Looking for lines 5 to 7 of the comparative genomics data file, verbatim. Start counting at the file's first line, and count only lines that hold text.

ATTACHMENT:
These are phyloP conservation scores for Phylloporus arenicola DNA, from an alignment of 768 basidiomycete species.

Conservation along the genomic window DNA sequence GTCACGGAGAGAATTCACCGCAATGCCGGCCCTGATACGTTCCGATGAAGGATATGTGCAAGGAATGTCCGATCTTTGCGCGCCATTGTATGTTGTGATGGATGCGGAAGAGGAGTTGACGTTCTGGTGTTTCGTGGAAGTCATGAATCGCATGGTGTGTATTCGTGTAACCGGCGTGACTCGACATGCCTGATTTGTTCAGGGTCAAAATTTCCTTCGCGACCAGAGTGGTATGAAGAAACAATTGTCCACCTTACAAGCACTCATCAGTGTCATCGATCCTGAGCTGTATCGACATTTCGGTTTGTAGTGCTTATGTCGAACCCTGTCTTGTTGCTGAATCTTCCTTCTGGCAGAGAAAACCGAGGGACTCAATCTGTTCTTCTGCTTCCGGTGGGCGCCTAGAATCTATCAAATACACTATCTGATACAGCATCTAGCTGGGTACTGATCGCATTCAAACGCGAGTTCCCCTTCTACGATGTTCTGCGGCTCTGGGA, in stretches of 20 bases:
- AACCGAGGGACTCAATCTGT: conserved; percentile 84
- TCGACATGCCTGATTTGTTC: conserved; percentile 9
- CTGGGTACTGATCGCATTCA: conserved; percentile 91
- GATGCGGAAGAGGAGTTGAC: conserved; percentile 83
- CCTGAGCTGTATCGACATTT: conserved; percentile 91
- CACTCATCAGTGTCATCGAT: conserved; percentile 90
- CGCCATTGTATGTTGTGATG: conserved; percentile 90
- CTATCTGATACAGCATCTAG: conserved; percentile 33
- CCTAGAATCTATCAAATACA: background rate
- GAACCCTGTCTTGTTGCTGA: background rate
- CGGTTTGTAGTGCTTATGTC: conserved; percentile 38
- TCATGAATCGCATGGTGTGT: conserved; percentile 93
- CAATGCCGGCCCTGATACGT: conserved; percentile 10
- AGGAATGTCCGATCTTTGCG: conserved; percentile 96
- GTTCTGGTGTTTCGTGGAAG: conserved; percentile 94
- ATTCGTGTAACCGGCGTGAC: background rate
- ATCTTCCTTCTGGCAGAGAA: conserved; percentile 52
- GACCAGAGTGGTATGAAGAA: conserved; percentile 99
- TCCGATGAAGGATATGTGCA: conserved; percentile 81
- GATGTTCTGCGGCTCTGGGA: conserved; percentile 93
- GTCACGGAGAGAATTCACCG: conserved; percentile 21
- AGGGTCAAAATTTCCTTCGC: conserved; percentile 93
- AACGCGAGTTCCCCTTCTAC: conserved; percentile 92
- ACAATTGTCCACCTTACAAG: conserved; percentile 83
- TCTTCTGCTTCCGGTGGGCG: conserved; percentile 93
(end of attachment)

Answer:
- CTGGGTACTGATCGCATTCA: conserved; percentile 91
- GATGCGGAAGAGGAGTTGAC: conserved; percentile 83
- CCTGAGCTGTATCGACATTT: conserved; percentile 91